- Hacker attacks cost Americans millions of dollars each year.
- Banking Trojans are invisible and can steal multiple types of data.
- As a victim of online theft, you must act quickly and know your rights.
When you access your bank account online you probably don’t think that at that exact moment there may be a hacker, somewhere in the world, trying to steal your bank information and your money.
Your bank offers secure online banking, so why should you worry, right?
Despite banks’ efforts to protect accounts from the online crooks, hacker attacks remain a serious threat that cost Americans millions of dollars each year. The Internet Crime Complaint Center reported that Americans lost about $559 million to Internet thieves in 2009. That is more than twice the 2008 figure, when $268 million was stolen on the Internet, according to the center.
“Last year there were more online bank robberies than there were actual on-site bank robberies,” says Sean Sullivan, a security adviser at F-Secure, an Internet security firm. “Banks have become very proactive in protecting accounts from hackers, but it’s still quite a large problem. We see all types of new attempts every day.”
Banking Trojans — malicious code specifically designed for banking fraud — are one of the biggest threats to consumers who bank online, Sullivan says. They are invisible and can steal multiple types of data, including passwords. Some more advanced types of Trojans can make fraudulent transfers and drain your account while you are logged on to the account online, he says.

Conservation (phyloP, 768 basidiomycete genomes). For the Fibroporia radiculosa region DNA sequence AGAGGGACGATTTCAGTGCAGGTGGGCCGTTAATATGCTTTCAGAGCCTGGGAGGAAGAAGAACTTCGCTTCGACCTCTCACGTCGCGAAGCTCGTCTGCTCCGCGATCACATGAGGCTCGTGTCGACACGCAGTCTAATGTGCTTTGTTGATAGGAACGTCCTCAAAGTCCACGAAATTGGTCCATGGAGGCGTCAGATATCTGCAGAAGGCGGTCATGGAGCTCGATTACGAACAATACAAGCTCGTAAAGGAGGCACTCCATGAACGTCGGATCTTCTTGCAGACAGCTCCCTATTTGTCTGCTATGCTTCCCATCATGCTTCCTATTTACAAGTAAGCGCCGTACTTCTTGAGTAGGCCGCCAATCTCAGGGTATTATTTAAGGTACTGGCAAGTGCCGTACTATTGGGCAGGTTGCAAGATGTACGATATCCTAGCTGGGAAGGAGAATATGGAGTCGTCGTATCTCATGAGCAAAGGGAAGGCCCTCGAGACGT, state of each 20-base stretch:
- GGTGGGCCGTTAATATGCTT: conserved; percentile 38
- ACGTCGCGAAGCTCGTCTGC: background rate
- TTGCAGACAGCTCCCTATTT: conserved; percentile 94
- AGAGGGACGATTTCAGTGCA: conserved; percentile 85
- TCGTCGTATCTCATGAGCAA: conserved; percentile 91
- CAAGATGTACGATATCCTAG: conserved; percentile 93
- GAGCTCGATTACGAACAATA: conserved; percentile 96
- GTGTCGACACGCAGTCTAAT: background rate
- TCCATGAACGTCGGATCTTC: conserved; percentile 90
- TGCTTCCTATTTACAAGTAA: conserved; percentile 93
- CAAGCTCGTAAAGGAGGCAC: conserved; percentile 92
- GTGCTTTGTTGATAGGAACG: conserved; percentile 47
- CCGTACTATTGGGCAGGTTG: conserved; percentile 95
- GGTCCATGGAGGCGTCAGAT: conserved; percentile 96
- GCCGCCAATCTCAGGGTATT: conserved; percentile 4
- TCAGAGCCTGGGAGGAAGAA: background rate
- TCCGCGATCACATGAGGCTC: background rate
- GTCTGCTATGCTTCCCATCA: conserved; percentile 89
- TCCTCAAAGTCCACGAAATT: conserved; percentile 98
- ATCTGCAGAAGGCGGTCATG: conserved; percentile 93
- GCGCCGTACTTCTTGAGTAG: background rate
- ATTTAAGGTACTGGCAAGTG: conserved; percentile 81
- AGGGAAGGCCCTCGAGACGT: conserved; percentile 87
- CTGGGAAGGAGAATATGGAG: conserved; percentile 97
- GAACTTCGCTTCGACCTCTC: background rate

Is your bank safe?
The more questions and passwords you are asked to enter in order to log in to your account, the safer is your bank’s website.
If your bank only asks you to enter a username and password to log in its website is not as secure as it should be, Sullivan says.
Some banks require customers to create a username, a site key name and use personalized pictures or symbols that appear during the login process. In addition, banks should ask customers to answer a security question before gaining access to their account.
“The more layers you have before you get to your account, the safer you are,” Sullivan says.
In the event you become a victim of online theft, act quickly and know your rights. The general rule for consumer checking and savings accounts is the bank is liable for most of the damage, as long as you report the illicit transfer in a timely manner. But if you have a line of credit account or a business account, you need to be extra careful, because the bank will not always be obligated to pay for your loss.
Consumer checking and savings accounts are protected by the Electronic Funds Transfer Act, which limits consumer losses for online theft to $50, as long as the consumer reports the loss within 60 days after the fraudulent transfer appears on the statement.
The act does not apply to line of credit accounts, says David Johnson, an Internet law attorney at Epstein Becker and Green in San Francisco. Line of credit accounts are covered by “negligence law,” Johnson says.
credit to http://www.bankrate.com